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WEST PENNSBORO TOWNSHIP – Big Spring School District plans to spend part of a $750,000 state grant to improve safety for pedestrians using the crosswalk between Big Spring High School and Mount Rock Elementary School.

Upwards of 100 to 150 high school students cross Mount Rock Road each school day for sports and physical education classes that use the practice fields and district fitness center adjacent to the elementary school, Superintendent Richard Fry said. “It is the busiest road in the township.”

Though traffic studies estimate the average speed as 35 miles-per-hour, the speed limit for that stretch of Mount Rock Road is 25 miles-per-hour, Fry said. “We had two students hit by cars. That has been eight or nine years ago. Both ended up being fine.”

Officers keep busy anytime there is a speed enforcement detail by either state police or the Newville Borough police, Fry said. He said that two different traffic studies have determined the crosswalk area does not meet Pennsylvania Department of Transportation warrants for a signal.

There are no sidewalks on the elementary school side of the crosswalk or along that stretch of Mount Rock Road, Fry said. “We are looking at ways to make that safe for the students.”

Three of the five school buildings, along with the district administrative center, are located on the campus bisected by Mount Rock Road. Oak Flat and Newville elementary schools are elsewhere.

The school board has already hired the engineering firm of Michael Baker International of Harrisburg to research and recommend proposed safety upgrades that include a comprehensive update of all the traffic signage serving district buildings.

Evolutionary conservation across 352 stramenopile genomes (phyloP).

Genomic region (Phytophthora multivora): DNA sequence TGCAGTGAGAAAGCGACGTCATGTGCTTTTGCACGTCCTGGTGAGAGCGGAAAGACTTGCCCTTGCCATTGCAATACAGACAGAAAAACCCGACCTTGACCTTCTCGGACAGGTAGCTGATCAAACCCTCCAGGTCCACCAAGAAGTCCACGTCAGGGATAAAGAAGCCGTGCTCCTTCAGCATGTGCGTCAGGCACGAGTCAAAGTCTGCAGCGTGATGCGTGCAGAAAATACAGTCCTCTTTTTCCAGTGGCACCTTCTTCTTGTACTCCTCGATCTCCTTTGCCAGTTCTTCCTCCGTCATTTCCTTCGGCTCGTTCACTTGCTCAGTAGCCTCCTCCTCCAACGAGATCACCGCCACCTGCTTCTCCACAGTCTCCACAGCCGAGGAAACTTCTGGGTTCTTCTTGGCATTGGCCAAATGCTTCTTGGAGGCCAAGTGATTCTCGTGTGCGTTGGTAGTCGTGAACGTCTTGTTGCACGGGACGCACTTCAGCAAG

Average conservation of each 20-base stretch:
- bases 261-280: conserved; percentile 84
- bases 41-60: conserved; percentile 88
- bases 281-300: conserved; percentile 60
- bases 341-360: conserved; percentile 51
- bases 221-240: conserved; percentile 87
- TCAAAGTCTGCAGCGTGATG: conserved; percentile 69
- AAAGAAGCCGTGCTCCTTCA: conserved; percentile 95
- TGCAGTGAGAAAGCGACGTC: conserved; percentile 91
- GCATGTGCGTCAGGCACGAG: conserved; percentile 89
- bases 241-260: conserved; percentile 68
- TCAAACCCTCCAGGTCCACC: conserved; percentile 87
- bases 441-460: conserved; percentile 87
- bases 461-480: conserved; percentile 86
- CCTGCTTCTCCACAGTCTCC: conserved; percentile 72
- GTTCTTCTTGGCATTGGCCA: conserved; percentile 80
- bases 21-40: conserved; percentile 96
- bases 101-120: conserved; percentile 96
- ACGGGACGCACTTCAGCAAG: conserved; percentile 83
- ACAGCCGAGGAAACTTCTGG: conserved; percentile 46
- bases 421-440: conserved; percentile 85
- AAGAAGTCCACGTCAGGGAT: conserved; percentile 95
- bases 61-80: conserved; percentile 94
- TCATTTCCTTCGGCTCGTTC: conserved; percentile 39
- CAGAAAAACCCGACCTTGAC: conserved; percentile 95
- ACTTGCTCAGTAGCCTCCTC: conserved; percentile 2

In working with the administration, the engineer has identified an estimated $225,000 in improved signage that would enhance safety and bring the district up-to-date with current state regulations, Fry said. He added the intent is to use the $225,000 as the 30-percent local match on a $750,000 intermodal transportation grant where PennDOT provides $525,000 in funding for other safety improvements.

Board members recently asked Michael Baker to study the crosswalk and develop options to improve its safety, Fry said. The PennDOT grant can pay for design and consultation services as well as implementation.

The hope is that the engineer can have options back within the next four to six weeks, Fry said. Because Mount Rock is a township-owned road, any changes to the crosswalk would have to be approved by West Pennsboro Township officials. PennDOT would also have a say because state money is paying for the safety upgrade.

It could be summer 2016 before safety improvements are installed at the intersection, Fry said. Meanwhile, district administrators will be meeting with officials in Newville Borough and the townships of West Pennsboro and North Newton to make sure the sign upgrades planned for district buildings meet local regulations.

The school board recently rejected a proposal to construct a pedestrian walkway tunnel under Mount Rock Road that would have cost $2 million to construct, Fry said. “Even with the grant, it was cost-prohibitive.” Board members felt crosswalk improvements were a better option.

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History and education reporter for The Sentinel.